Conversations For Transformation: Essays Inspired By The Ideas Of Werner Erhard

Conversations For Transformation

Essays By Laurence Platt

Inspired By The Ideas Of Werner Erhard

And More

Include Everything

Trefethen Family Vineyards, Oak Knoll Appellation, Napa Valley, California, USA

July 19, 2016

This essay, Include Everything, is the companion piece to Runaway Train.

It was conceived at the same time as A Crucible Of Ideas.

The world's a challenging place, yes? Just notice I didn't qualify that by saying the world's a challenging place today. Doing so would've belittled every prior generation who have had their own set of challenges in their own time. Theirs were challenging to them. Ours are challenging to us. Whichever way I slice it, what I'm left with is the compelling realization that nothing we could ever do to re-arrange the situations in the world, will ever be enough to rid it of every challenge, and afford us all the freedom to live fully, and totally unencumbered. There's no doubt we could go a long way towards making our interpersonal and social and international arrangements work better than they currently do - for sure. But ask the dinosaurs about unexpected meteors and extinction events. There's always something to deal with. Always.

Look: I don't intend to dramatize this and / or bemoan it as some kind of dire straits predicament we're in. I say whatever we're in is actually an opportunity. And the sooner we regard it as the opportunity it is, rather than as a predicament, the sooner those impending tidal waves of global transformation can wash over the planet.

Transformation inexorably recontextualizes (I love  that word) the way we relate to the world situationally  (if you will). This implies eventually we'll have to confront that whichever way we lean (left, right, as inclusivists, as separatists), all of it always shows up within the context we are for it. Here I'm speaking to something more than just the context we're thrown to project onto all of it ie our opinions of it, our judgements of it, our assessments of it, even what we think should be done about it etc. Rather I'm speaking to the context in which we ie you and I, exist in the first place ie the context without which we wouldn't exist at all. That context is who we really are. It is the context in which everything shows up. No matter which way we lean (left, right, as inclusivists, as separatists), all of it shows up and is included in the context of who we really are. In other words, we include everything  - whether it's clear to us, or not ... and ergo  we're enlightened to the degree it's clear to us.


Listen: I don't deploy the notion of enlightenment very often. That's because it's become too fraught with already always  meanings to be useful. In addition, as Werner points out: it brings with it a certain unnecessary eastern  connotation which we don't require.

So if I were  to deploy yet another notion of enlightenment in these Conversations For Transformation in addition to its current sparse references, I'd suggest this:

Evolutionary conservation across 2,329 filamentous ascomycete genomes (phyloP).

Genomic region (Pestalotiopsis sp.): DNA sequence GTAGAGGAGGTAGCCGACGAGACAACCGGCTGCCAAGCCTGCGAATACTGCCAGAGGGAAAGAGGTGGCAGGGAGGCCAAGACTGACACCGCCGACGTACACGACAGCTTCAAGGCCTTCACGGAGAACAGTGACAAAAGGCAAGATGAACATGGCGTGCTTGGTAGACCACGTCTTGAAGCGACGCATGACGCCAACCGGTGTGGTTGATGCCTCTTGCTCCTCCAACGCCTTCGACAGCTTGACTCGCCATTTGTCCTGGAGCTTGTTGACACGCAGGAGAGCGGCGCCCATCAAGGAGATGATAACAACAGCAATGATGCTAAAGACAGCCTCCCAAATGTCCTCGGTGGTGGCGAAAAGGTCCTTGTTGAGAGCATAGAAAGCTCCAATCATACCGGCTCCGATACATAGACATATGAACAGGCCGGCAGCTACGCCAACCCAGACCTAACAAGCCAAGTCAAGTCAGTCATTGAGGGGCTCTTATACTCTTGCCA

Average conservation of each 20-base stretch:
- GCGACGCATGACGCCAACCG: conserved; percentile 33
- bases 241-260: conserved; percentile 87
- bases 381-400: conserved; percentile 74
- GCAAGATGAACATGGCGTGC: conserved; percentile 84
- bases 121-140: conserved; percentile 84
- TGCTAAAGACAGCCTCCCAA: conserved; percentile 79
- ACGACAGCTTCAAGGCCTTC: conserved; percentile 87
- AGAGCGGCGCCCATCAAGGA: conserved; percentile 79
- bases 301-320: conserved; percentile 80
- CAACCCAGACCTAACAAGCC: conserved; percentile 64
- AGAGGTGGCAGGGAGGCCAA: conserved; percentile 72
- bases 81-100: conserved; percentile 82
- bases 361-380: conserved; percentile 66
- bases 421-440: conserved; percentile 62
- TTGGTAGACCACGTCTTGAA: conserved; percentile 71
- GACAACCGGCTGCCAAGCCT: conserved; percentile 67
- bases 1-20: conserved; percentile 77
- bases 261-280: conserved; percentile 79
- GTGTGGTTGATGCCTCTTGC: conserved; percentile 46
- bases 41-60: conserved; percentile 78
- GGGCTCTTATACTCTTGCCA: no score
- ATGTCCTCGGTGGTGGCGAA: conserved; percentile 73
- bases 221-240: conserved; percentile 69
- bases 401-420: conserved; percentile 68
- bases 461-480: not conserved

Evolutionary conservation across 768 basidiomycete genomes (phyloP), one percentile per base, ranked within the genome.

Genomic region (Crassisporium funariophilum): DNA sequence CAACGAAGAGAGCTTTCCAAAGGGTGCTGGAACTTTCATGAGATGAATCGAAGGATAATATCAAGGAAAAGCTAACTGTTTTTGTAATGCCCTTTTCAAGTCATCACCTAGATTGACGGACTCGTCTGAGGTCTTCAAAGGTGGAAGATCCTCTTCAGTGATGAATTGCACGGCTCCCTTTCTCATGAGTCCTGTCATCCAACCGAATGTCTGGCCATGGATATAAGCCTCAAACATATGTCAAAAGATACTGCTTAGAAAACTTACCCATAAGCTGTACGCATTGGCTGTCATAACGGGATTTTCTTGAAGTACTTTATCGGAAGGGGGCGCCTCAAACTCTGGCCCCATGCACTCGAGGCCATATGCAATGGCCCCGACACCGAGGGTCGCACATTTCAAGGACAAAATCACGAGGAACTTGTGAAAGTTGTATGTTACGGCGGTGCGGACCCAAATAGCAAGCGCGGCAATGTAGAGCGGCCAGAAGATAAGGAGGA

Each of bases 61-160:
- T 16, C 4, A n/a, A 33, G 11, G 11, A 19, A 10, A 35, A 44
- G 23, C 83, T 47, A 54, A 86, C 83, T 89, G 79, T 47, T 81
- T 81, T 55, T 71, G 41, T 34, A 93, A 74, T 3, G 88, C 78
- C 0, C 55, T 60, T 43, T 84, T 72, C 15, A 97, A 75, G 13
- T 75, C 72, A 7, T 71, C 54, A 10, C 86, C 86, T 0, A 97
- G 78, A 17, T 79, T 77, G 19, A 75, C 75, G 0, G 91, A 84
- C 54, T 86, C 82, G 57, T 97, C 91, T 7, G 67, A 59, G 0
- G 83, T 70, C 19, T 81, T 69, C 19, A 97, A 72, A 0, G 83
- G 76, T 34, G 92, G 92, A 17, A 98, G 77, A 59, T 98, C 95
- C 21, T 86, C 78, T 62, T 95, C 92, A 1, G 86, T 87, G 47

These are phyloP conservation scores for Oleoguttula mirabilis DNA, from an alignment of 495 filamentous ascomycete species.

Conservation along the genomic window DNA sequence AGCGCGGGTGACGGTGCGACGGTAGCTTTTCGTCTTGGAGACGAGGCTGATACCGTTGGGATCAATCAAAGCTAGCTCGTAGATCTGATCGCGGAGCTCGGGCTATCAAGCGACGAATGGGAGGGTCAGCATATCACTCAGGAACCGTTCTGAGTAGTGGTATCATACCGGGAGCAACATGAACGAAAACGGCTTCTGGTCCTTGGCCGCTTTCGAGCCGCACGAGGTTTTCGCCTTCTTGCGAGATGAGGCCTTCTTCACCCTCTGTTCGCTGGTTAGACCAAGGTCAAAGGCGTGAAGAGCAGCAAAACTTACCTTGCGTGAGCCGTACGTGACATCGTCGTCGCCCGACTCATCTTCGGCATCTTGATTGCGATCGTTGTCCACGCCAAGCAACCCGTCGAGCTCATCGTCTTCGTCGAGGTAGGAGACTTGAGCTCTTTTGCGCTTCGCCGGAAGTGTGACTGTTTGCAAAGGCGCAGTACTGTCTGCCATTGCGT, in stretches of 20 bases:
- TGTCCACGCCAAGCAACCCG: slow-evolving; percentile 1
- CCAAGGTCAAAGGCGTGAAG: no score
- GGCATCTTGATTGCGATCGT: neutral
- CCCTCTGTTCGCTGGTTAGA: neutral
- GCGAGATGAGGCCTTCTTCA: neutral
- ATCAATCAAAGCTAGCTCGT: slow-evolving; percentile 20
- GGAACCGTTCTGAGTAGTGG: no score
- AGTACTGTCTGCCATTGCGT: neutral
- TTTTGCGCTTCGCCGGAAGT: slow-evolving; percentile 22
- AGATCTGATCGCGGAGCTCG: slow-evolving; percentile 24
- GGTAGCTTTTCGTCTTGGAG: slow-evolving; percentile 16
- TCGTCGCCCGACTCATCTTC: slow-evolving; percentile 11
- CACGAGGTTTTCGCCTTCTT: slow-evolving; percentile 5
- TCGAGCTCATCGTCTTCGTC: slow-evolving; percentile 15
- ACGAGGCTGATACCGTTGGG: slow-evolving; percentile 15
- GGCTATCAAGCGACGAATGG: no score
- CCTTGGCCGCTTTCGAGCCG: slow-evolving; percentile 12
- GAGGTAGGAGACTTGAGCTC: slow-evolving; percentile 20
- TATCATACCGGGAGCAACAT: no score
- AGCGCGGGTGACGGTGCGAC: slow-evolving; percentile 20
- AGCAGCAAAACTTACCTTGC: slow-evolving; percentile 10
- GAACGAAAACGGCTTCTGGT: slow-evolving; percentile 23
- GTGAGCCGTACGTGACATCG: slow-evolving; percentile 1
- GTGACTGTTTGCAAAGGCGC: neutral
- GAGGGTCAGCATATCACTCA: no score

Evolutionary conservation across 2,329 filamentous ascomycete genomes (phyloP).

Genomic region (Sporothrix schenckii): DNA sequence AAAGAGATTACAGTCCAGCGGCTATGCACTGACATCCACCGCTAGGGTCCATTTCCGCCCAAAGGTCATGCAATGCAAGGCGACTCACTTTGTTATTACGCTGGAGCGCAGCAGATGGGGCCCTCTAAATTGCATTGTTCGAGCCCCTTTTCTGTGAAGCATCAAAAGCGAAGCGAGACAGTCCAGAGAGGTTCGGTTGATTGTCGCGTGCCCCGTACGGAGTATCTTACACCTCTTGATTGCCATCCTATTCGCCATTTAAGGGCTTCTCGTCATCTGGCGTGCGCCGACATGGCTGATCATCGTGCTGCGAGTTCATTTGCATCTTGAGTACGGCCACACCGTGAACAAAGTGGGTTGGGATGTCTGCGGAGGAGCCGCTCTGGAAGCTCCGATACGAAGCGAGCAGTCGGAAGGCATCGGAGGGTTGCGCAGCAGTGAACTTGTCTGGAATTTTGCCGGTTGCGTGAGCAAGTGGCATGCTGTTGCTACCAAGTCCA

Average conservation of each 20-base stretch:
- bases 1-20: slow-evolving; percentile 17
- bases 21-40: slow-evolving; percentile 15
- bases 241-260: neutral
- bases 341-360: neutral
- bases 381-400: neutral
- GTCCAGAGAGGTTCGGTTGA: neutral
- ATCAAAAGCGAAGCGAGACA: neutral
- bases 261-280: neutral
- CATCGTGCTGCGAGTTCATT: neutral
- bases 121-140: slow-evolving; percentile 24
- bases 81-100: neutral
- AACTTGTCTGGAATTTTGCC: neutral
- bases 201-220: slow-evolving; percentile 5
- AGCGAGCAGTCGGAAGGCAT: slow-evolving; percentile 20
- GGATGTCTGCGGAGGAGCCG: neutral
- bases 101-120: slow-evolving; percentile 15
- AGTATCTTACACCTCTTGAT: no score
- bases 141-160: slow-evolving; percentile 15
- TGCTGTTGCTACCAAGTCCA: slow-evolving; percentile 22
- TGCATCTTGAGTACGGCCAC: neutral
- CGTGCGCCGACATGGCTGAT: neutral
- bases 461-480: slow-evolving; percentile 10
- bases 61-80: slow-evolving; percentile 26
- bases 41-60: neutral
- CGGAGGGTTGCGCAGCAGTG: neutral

Enlightenment may be considered to be the onset of the realization that everything which exists, shows up and is included in the context of who we really are.


That's sobering. It's straight up. Until I saw it, and realized the awesome impact it has on the more traditional, colloquial way I regard and interact with what happens in the world and the way it all turns out, it seemed as if the best way to make a difference was to try and change  whatever is going on "for the better". But without acknowledging all of it actually shows up in the context of who I really am, that specific approach is almost always fundamentally at odds with reality - which no doubt accounts for why so much of what we've tried throughout history to change "for the better" (with all good intentions) did not made any god-damned difference at all.

Consider instead we really have no leverage at all  over the way it's going to turn out. Try it on for size. Consider the way it's going to turn out is the way it's going to turn out anyway, the way it's been turning out for millennia, the way it'll be turning out for millennia to come. Occasionally whenever we're briefly and serendipitously  in sync with the way it's turning out, we believe we're impacting the way it's turning out and causing it to turn out differently than it would have turned out anyway. I suggest otherwise. Consider the only power we have in this regard, is the power to distinguish the context  we are, and the power to include everything in this context. You have the power to distinguish the context you are ... and  ... you have the power to include everything in this context. That's a big  stand. That's transformation.

Here's where it gets very  interesting: when I include everything, that is to say when I distinguish the context in which I include everything ie the context in which it all turns out, my life turns out the way it turns out anyway, yet inside a totally new realm of possibility  and satisfaction. Now that's  a game worth exploring and playing.

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© Laurence Platt - 2016 Permission